A toxic algae that forms in reservoirs, lakes and stagnant freshwater ponds was responsible for the deaths of at least 21 threatened California sea otters in the Monterey Bay area, a scientific study revealed Friday.

The discovery, reported in the scientific journal PLoS ONE, is alarming because the toxin, called microcystin, had never been linked to the death of a marine mammal and was not believed to be capable of surviving for long periods in saltwater.

"Based on what we know, this is the first documentation of a freshwater algal bloom being transmitted to upper-level marine mammals, specifically a federally listed species," said Melissa Miller, a senior wildlife veterinarian and pathologist for the California Department of Fish & Game and the study's lead author.

The three-year average population of California otters, also known as southern sea otters, declined 3.6 percent this year, the second consecutive drop after a decade of increases. The reason for the decline is a mystery, but scientists believe a variety of causes are at play, including toxic runoff.

Microcystin, which is commonly referred to as blue-green algae, can cause liver damage when ingested. All 21 sea otters that tested positive for the bacteria died from liver failure, according to the study, which was completed with the help of experts from UC Santa Cruz and a variety of state and federal agencies.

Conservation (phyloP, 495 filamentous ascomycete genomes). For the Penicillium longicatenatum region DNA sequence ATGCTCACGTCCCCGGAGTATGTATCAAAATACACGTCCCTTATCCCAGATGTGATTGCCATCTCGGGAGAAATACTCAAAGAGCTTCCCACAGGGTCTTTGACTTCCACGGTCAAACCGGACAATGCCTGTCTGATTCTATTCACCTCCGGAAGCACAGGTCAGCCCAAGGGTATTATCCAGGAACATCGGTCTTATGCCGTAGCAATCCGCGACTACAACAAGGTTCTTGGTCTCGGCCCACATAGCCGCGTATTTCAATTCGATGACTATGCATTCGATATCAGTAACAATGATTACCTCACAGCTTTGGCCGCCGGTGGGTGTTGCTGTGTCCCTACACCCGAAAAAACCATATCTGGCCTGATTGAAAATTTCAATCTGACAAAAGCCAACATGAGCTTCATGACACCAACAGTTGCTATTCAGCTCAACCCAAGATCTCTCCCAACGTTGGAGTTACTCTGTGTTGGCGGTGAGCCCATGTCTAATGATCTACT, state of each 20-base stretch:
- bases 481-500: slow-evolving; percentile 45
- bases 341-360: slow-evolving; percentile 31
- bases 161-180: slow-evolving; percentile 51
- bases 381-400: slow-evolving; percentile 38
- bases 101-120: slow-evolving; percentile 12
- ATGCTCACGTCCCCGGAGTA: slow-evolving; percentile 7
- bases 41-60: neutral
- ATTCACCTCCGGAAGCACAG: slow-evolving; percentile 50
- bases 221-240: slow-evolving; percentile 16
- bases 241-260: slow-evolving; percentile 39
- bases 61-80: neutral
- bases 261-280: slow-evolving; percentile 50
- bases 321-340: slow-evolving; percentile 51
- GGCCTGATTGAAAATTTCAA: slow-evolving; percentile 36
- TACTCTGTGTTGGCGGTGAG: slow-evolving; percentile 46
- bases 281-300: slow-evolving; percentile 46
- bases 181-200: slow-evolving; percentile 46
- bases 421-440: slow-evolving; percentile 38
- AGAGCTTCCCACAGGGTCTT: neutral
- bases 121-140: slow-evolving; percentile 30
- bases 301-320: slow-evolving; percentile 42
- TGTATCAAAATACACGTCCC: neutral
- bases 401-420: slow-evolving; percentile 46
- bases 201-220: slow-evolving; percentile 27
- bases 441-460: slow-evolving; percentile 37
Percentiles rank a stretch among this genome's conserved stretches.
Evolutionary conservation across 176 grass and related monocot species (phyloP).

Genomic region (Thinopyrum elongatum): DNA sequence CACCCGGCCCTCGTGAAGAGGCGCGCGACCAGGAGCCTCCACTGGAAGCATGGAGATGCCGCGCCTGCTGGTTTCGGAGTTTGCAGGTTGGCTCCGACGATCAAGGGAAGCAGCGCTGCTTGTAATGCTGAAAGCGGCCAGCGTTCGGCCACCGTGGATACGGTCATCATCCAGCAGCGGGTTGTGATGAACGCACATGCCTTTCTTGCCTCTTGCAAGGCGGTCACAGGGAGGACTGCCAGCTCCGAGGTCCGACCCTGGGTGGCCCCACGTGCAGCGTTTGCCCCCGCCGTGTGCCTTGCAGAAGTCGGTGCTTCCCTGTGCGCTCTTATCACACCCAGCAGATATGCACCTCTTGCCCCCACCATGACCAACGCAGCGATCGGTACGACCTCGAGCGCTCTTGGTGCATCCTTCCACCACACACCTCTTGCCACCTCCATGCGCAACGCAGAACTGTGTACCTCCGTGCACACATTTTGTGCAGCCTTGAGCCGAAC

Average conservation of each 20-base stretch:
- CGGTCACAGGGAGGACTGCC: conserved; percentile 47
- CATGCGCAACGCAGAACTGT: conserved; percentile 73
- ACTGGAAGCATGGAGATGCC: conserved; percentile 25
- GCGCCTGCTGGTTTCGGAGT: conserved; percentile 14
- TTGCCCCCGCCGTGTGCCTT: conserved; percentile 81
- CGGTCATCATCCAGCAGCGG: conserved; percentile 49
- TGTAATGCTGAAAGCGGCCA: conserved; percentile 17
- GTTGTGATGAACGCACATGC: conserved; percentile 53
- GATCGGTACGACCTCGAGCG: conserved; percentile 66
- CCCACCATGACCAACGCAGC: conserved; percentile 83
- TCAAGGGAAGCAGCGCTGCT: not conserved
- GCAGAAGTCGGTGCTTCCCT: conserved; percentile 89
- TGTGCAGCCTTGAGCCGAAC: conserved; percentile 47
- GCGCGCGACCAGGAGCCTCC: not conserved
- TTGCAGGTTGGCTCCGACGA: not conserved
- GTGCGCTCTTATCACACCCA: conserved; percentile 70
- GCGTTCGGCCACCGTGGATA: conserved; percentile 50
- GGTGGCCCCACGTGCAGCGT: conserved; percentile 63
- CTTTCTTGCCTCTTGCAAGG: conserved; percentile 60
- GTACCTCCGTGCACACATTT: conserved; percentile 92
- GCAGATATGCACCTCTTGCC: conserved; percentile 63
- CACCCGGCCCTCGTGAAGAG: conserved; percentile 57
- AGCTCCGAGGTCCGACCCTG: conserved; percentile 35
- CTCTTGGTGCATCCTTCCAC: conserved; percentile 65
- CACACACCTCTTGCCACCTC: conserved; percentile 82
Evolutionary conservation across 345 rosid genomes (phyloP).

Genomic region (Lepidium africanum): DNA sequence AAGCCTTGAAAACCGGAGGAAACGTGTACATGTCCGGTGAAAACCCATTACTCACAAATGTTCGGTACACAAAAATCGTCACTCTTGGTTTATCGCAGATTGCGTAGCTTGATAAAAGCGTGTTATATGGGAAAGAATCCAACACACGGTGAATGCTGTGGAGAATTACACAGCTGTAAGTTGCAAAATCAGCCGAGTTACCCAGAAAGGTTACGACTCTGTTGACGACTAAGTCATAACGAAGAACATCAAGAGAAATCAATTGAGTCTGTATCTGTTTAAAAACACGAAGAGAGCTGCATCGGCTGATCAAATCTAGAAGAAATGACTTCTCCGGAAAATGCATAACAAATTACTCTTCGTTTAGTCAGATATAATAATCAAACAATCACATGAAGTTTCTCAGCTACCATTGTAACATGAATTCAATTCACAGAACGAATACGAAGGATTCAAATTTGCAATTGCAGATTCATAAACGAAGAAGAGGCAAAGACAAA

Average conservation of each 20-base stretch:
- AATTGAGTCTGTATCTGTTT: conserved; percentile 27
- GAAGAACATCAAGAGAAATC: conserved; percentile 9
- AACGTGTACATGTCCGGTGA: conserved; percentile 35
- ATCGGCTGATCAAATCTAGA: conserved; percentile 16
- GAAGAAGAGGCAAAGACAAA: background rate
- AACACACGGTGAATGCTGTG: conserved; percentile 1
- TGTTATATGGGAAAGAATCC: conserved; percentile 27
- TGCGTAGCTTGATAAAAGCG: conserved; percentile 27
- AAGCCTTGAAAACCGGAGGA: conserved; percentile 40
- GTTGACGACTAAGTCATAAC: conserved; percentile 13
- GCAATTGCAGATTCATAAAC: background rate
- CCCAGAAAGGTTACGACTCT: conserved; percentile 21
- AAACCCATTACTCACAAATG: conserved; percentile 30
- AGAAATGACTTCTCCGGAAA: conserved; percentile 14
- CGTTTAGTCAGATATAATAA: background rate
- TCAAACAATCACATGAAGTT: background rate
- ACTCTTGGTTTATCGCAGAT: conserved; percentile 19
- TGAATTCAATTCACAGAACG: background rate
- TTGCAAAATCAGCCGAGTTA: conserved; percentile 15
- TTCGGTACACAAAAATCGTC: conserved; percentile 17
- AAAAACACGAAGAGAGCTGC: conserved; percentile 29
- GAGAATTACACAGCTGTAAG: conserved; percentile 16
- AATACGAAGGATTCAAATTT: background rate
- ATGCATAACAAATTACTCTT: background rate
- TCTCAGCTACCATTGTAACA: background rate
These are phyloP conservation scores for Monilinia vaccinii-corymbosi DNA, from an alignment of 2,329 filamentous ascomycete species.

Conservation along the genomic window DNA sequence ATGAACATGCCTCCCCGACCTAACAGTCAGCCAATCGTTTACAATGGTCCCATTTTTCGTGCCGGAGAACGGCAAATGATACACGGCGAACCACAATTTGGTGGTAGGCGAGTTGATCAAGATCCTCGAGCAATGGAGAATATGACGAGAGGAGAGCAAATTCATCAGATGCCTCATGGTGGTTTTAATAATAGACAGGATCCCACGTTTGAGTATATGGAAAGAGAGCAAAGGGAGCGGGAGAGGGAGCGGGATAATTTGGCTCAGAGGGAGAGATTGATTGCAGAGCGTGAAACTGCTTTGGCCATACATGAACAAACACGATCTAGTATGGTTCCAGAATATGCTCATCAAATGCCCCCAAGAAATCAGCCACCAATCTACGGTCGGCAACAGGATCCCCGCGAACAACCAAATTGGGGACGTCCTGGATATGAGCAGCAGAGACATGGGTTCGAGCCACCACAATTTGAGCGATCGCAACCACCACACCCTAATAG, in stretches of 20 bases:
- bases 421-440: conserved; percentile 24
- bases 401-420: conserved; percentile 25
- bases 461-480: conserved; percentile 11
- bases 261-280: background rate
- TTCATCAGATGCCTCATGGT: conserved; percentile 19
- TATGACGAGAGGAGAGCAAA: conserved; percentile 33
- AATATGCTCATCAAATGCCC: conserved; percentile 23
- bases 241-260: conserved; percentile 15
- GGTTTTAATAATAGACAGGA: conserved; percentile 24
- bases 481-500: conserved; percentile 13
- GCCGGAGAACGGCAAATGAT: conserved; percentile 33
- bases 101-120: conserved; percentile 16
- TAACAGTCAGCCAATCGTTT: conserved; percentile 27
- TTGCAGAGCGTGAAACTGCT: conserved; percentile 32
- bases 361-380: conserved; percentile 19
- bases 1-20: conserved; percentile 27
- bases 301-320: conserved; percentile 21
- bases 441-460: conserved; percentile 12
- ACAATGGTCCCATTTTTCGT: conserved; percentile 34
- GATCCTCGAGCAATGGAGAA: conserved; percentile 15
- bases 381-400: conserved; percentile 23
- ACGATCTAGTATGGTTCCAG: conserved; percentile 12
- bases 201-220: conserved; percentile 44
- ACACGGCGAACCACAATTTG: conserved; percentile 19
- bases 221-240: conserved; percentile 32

It is believed the toxins flowed to the ocean off the coast of Monterey in rivers and creeks. Sea urchins and shellfish near the outflow filtered the water and the poison accumulated in their bodies, which were, in turn, eaten by otters.

Microcystis is a naturally occurring algae. Its bright green blooms have long been found behind dams, particularly along the Klamath River, and in stagnant pools.

But researchers say the microcystin toxin appears to be multiplying in the environment to the point that it is becoming a global health concern. That's because cyanobacteria, as scientists call bacterial blooms, thrive in warm water that is rich in nutrients from lawn, city and agricultural runoff. The warmer the temperatures, the more bacteria there are

Global warming, scientists say, has increased the frequency of deadly green "super-blooms."

Microcystins have been detected in brackish water before, including in the Sacramento-San Joaquin River Delta and San Francisco Bay, scientists say. The bacteria has been linked to the death of cattle and even dogs that drank the water or swam through the green slime and then licked their fur. It is also potentially dangerous to humans.

"What's really astonishing to us is that it had not been on anyone's radar as a problem in the marine environments until now," said co-author Tim Tinker, a research biologist with the U.S. Geological Survey and an adjunct professor of ecology and evolutionary biology at UC Santa Cruz.

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